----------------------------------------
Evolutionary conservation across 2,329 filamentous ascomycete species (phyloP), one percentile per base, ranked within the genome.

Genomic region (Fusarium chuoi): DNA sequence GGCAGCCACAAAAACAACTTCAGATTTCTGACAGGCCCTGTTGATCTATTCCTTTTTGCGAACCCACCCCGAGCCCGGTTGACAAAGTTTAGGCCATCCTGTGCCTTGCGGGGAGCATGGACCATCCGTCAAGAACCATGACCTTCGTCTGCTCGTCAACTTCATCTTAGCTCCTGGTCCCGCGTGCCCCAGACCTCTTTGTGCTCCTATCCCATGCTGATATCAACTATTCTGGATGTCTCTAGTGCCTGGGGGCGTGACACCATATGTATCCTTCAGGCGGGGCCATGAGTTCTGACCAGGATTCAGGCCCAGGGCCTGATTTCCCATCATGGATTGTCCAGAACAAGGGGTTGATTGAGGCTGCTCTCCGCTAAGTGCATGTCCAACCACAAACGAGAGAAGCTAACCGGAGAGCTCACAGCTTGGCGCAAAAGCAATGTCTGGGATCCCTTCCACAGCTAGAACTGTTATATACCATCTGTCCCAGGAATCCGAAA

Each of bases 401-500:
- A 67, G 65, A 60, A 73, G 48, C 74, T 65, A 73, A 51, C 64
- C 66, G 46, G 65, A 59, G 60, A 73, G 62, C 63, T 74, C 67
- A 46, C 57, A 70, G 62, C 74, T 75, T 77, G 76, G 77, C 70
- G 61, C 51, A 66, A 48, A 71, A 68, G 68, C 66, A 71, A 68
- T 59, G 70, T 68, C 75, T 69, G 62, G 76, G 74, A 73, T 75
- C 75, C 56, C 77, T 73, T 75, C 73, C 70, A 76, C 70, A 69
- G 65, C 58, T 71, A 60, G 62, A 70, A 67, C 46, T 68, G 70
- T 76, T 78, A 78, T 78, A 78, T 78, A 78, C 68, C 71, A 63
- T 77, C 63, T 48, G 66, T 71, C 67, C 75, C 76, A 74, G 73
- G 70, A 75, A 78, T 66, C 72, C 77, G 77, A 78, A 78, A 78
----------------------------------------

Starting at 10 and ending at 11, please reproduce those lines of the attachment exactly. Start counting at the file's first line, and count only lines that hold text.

- G 65, C 58, T 71, A 60, G 62, A 70, A 67, C 46, T 68, G 70
- T 76, T 78, A 78, T 78, A 78, T 78, A 78, C 68, C 71, A 63